The marks and the related products and/or services between your mark and the marks of other entities don’t have to be exactly the same for conflict or confusion to be considered. Instead, it’s considered sufficient if both the marks and their related products and/or services are similar in nature. The similarity should be such that consumers will likely mistakenly believe that both of them come from the same source.


The similarity can be on anything from sound and appearance to meaning. These can include phonetic equivalents, T.J. Chicken and Tee-Jay Chicken; similar appearance even when one uses another stylized; and meaning like “Lupo” and “Wolf” with both having similar images.


Merely Descriptive

The USPTO’s examining attorney will also refuse trademark registration if it merely describes a quality, ingredient, function, characteristic, purpose, or feature of the product and/or service. For example, the mark “Creamy Yogurt” or “World’s Best Bagels” are unacceptable because these merely describe the products instead of being a distinctive brand.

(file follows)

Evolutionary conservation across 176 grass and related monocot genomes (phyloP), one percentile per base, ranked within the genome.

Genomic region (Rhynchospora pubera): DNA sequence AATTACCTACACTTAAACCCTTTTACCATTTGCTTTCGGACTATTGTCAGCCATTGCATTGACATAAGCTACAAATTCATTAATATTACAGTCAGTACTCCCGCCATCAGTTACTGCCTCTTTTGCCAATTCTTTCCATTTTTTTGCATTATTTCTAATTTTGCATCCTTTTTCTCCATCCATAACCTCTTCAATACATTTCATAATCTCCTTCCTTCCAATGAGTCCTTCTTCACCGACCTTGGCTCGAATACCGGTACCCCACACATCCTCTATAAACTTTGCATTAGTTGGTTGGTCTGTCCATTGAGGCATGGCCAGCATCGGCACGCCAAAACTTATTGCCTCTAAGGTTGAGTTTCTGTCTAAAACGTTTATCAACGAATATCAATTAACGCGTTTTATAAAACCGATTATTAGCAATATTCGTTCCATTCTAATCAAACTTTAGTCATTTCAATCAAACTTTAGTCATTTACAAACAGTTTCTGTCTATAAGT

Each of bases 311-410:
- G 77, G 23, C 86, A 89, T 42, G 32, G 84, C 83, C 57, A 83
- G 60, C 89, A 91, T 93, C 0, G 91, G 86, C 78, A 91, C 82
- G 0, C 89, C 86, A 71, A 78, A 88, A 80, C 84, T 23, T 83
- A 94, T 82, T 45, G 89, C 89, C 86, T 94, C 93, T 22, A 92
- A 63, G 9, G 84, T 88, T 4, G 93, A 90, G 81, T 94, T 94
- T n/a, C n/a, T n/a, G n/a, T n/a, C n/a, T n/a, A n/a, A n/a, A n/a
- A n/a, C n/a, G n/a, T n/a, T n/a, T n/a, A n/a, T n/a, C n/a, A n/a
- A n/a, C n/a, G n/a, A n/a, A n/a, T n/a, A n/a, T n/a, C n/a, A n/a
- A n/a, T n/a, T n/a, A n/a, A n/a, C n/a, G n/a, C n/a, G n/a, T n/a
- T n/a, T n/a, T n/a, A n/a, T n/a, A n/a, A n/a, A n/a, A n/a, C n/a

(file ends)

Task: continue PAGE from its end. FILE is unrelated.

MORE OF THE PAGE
Deceptively Misdescriptive

The mark registration application will also be refused if the mark itself misdescribes a quality, ingredient, function, characteristic, purpose, or feature of the product and/or service; and the misrepresentation being conveyed is possible. Examples include “THC Tea” for tea-based beverages without THC.


Both the merely descriptive and deceptively misdescriptive grounds for refusal also applies to primarily geographical circumstances. There are several instances when it happens including:


  • The mark’s primary significance is a generally known geographic location; the consumers/buyers will likely think that the products and/or services come from the place stated on the mark; and the mark identifies the specific place of origin of said products and/or services. This applies to merely descriptive marks.


  • In case of a deceptively misdescriptive mark, its primary significance is a generally known geographic location; the consumers/buyers will likely think that the products and/or services come from the place stated on the mark; the products and/or services don’t actually come from the stated place; and the misrepresentation will be a significant factor in the decision-making of consumers.


With these strict requirements, you are well-advised to hire an experienced trademark attorney and consultant so that your initial application will have a higher chance of being approved.



For details of the trademark registration, please contact us for free consulation.


CtR Intellectual Property Co.

Hong Kong Patent Application Grant Authorised Patent Agent

Offering Professional Patent Application & Related Services